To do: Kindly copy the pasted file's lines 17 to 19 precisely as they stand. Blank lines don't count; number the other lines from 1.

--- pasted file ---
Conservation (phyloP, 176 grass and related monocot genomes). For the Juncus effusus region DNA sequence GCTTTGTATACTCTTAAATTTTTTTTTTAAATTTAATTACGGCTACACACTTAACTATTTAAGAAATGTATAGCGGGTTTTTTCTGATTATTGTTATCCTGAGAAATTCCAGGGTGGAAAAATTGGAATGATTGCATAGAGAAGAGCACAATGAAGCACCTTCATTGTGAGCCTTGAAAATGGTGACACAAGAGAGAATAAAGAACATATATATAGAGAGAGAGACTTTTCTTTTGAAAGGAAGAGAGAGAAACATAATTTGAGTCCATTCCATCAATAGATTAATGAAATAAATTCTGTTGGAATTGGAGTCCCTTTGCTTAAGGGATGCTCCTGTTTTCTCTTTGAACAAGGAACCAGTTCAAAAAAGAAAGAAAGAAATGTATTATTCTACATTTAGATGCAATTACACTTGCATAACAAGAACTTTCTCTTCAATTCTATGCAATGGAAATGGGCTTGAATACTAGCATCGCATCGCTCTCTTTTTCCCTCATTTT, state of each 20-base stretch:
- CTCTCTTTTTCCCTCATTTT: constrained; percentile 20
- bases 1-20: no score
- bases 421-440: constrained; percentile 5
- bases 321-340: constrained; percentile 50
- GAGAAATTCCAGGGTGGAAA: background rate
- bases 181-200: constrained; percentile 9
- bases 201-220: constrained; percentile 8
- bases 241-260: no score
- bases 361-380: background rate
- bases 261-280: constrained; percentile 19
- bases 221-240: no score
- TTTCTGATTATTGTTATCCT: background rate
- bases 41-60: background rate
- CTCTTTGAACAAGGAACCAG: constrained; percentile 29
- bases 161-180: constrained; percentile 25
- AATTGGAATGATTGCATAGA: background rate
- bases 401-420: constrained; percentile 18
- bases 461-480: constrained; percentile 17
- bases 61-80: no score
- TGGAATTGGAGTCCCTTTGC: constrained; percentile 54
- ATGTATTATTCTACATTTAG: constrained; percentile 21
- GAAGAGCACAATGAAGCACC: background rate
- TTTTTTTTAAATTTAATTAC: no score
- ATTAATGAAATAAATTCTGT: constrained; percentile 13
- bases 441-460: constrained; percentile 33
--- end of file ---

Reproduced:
- AATTGGAATGATTGCATAGA: background rate
- bases 401-420: constrained; percentile 18
- bases 461-480: constrained; percentile 17